But I really don’t appreciate the heavy handedness of the Windows 10 push that has gotten to the point now that Microsoft is scheduling the 10 update for you. No update should install without your explicit permission to do so. I don’t appreciate that it’s being done with the justification of “from feedback from Microsoft customers”. No, Microsoft, we asked you for an easier way to say no, thank you. No one asked you to schedule the upgrade for us.

The side effects of Microsoft not supplying an easy fixit to block the update is that I’m seeing folks turn off Microsoft update in order to not get the 10 upgrade again. Not good. Not good at all. Yes there are programs like GWX control panel and Steve Gibson’s blocking tool, but there is no easy consumer fixit from Microsoft.

But Susan… you ask…. Shouldn’t you be doing all you can to move folks up to Windows 10?

To that I answer… it’s not that plain and simple. Windows is a messy ecosystem and if you could assure me that EVERY application would still work, all printers, all devices, everything worked 100% with Windows 10 I would say that I should be shutting up and be glad this is happening as it puts people on a patching model that won’t have supercedence issues in the future. But here’s the thing, people have old stuff. People can’t always afford to buy a new printer at the drop of a hat or buy new software every time there’s an major release that causes it to no longer work. And unless Microsoft can guarantee that they will work with every vendor to make every application and printer and device and driver work, then they shouldn’t be so heavy handed in pushing out Windows 10 like they should.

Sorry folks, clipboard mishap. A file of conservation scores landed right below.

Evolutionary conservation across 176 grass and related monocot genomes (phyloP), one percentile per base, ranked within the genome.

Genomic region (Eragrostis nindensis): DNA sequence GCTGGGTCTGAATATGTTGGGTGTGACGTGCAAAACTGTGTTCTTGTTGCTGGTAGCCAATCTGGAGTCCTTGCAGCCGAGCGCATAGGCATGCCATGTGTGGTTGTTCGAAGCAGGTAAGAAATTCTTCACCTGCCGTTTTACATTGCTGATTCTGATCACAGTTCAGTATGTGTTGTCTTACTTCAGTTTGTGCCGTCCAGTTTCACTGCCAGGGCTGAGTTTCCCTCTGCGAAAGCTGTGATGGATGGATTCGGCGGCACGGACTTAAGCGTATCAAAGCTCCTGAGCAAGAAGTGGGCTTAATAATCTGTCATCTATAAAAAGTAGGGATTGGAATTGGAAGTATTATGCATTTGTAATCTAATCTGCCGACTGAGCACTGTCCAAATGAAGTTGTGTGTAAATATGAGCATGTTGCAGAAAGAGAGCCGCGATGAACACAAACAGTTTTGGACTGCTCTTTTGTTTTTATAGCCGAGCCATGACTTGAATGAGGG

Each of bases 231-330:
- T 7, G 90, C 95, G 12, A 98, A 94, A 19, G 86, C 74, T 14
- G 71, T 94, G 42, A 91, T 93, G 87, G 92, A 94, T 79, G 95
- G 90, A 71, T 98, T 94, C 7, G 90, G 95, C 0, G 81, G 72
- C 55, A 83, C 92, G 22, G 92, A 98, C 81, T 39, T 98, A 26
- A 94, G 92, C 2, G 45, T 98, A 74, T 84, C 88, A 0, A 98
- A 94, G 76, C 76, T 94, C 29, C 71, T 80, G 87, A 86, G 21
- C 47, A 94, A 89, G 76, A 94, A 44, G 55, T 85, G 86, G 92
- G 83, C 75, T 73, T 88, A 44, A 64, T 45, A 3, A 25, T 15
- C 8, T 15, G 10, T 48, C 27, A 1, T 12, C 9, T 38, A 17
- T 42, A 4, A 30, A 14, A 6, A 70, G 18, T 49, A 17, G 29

The technology world in which we live in is not a dictatorship. And these actions that Microsoft is taking is damaging the brand of Microsoft in all of the IT pro communities I am in and in all the patching communities I am in. There is no more Windows loyalty, no more trust that Microsoft doesn’t have an ulterior motive in it’s actions.

I’m saddened that Microsoft has done this. It’s changed the attitudes in the communities and it’s obviously changed mine.

Microsoft, you want Windows 10 on people’s machines? Then how about you work on getting Edge to be a functional browser. How about you keep working on the continuing issues I see where the start menu breaks or the live tiles stop working? How about you stop removing group policy ability to block the Windows Store in branch releases impacting the small to medium customer base? How about you reach out to the HP and the Canon’s and all the other printer vendors I see that are not releasing drivers for certain devices for Windows 10 leaving that user without their devices. How about you go about the old fashioned way of doing things that apparently isn’t good enough anymore: That of building a better mousetrap as the old saying goes. Building something so cool, so wow, so fantastic, so solid that we will madly volunteer to get the Windows 10 install on every single last Windows 7 and 8.1 out here.

So Microsoft? How about you go back and review your latest policy and really ask yourself if you really delivered on what customers were asking you to do? I’ll bet you’ll find that no one really asked you to schedule a Windows 10 install for them. What they really wanted you to do was to be a bit more polite and give a clearer “No, thank you, I have a justifiable reason to stay on this platform” option.